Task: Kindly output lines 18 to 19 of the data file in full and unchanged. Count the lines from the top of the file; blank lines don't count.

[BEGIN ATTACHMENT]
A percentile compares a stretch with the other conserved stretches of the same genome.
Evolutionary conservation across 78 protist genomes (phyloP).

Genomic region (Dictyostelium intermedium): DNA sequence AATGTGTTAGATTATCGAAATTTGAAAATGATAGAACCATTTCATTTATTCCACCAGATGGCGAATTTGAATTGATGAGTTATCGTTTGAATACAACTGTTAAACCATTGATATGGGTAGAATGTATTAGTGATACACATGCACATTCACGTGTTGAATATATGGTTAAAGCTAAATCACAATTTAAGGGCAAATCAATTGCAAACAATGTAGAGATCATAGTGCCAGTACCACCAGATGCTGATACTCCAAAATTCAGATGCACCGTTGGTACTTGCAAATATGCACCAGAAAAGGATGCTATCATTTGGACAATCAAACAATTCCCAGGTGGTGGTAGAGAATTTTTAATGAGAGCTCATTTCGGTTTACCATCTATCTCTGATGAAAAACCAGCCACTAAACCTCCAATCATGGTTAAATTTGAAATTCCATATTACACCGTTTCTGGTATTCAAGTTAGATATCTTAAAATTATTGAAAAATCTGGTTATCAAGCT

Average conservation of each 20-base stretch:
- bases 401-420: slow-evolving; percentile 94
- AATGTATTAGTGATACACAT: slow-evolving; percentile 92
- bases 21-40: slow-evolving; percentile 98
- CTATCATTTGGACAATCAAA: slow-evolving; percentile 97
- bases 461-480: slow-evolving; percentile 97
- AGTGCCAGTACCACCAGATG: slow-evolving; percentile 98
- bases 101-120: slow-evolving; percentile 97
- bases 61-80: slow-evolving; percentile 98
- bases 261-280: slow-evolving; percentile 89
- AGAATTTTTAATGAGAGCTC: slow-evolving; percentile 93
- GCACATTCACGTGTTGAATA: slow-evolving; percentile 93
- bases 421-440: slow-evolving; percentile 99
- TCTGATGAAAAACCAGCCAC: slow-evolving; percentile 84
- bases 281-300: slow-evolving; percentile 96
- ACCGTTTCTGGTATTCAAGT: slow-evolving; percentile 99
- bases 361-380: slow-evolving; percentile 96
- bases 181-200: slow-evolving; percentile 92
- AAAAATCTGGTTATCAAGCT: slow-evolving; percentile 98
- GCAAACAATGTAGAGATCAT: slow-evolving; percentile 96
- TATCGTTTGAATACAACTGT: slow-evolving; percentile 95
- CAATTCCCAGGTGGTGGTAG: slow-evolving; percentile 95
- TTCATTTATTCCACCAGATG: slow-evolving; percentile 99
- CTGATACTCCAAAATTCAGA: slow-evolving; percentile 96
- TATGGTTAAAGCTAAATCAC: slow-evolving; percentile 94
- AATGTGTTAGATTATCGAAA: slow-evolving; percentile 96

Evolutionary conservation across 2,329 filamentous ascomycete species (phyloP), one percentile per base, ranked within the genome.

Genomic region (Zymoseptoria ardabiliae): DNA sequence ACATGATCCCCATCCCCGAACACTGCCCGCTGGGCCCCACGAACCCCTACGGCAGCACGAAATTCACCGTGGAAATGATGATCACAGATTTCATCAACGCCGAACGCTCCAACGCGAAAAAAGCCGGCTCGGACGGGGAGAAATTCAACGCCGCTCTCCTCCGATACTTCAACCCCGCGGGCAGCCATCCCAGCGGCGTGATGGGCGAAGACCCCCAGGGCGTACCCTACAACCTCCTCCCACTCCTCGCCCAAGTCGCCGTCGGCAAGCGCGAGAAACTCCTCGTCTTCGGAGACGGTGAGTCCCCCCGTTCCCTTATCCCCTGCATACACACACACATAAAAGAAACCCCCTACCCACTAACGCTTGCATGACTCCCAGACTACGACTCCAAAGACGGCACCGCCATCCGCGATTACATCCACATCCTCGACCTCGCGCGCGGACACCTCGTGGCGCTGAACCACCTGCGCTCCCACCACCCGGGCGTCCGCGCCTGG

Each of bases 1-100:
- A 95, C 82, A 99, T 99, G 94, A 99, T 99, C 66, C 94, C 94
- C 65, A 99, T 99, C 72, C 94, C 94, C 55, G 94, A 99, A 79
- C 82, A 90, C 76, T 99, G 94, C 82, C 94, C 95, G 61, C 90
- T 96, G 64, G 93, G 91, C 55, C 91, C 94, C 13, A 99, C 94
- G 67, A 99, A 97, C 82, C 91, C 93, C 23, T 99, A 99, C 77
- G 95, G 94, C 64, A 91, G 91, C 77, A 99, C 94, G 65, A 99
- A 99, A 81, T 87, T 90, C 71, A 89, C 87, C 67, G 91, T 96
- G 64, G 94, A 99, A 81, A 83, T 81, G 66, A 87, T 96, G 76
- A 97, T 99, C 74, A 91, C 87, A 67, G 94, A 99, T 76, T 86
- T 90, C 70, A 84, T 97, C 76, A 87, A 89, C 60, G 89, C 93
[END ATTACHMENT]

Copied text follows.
- bases 281-300: slow-evolving; percentile 96
- ACCGTTTCTGGTATTCAAGT: slow-evolving; percentile 99